The Golgi tendon reflex is the inverse of a stretch reflex. Newborn babies have a number of other reflexes which are not seen in adults, referred to as primitive reflexes; these automatic reactions to stimuli enable infants to respond to the environment before any learning has taken place. They include: Asymmetrical tonic neck reflex Palmomental reflex Moro reflex known as the startle reflex Palmar grasp reflex Rooting reflex Sucking reflex Symmetrical tonic neck reflex Tonic labyrinthine reflex Other reflexes found in the central nervous system include: Abdominal reflexes Gastrocolic reflex Anocutaneous reflex Baroreflex Cough reflex Cremasteric reflex Diving reflex Muscular defense Photic sneeze reflex Scratch reflex Sneeze Startle reflex Withdrawal reflex Crossed extensor reflexMany of these reflexes are quite complex requiring a number of synapses in a number of different nuclei in the CNS. Others of these involve just a couple of synapses to function. Processes such as breathing and the maintenance of the heartbeat can be regarded as reflex actions, according to some definitions of the term.
In medicine, reflexes are used to assess the health of the nervous system. Doctors will grade the activity of a reflex on a scale from 0 to 4. While 2+ is considered normal, some healthy individuals are hypo-reflexive and register all reflexes at 1+, while others are hyper-reflexive and register all reflexes at 3+. List of reflexes All-or-none law Automatic behavior Conditioned reflex Instinct Jumping Frenchmen of Maine Voluntary action Preflexes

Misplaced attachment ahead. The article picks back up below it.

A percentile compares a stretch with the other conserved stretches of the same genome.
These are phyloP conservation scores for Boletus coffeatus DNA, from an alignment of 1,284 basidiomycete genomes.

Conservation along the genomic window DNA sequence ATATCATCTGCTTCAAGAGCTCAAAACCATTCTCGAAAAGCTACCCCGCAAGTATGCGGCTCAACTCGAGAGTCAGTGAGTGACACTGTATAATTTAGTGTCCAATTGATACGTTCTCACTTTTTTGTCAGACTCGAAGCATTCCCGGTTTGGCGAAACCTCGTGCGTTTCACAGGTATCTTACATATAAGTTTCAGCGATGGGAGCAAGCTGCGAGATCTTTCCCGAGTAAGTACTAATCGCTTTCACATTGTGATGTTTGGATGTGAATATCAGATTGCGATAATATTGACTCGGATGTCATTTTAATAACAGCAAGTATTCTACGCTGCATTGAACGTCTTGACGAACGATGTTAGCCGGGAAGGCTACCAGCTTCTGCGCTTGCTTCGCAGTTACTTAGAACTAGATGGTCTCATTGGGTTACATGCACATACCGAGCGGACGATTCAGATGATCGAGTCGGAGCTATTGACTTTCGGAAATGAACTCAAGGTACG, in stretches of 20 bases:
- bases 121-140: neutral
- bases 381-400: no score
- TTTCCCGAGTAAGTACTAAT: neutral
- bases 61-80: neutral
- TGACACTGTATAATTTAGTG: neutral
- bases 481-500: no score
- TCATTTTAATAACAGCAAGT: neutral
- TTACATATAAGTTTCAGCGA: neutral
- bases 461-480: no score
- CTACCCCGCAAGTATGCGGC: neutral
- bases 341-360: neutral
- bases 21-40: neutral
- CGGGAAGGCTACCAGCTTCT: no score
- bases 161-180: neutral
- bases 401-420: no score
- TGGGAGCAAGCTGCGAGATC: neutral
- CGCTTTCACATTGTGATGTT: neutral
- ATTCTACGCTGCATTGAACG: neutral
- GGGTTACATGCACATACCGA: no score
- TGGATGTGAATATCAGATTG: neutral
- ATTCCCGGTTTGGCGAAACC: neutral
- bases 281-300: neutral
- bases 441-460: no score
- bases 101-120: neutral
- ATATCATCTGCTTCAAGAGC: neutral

Nursing assessment is the gathering of information about a patient's physiological, psychological and spiritual status by a licensed Registered Nurse. Nursing assessment is the first step in the nursing process. A section of the nursing assessment may be delegated to certified nurses aides. Vitals and EKG's may be delegated to nursing techs, it differs from a medical diagnosis. In some instances, the nursing assessment is broad in scope and in other cases it may focus on one body system or mental health. Nursing assessment is used to identify future patient care needs, it incorporates the recognition of normal versus abnormal body physiology. Prompt recognition of pertinent changes along with the skill of critical thinking allows the nurse to identify and prioritize appropriate interventions. An assessment format may be in place to be used at specific facilities and in specific circumstances. Before assessment can begin the nurse must establish a professional and therapeutic mode of communication.
This lays the foundation of a trusting, non-judgmental relationship. This will assure that the person will be as comfortable as possible when revealing personal information. A common method of initiating therapeutic communication by the nurse is to have the nurse introduce herself or himself; the interview proceeds to asking the client how they wish to be addressed and the general nature of the topics that will be included in the interview. The therapeutic communication methods of nursing assessment takes into account developmental stage, distractions, age-related impediments to communication such as sensory deficits and language, time, non-verbal cues. Therapeutic communication is facilitated by avoiding the use of medical jargon and instead using common terms used by the patient. During the first part of the personal interview, the nurse carries out an analysis of the patient needs. In many cases, the client requires a focused assessment rather than a comprehensive nursing assessment of the entire bodily systems.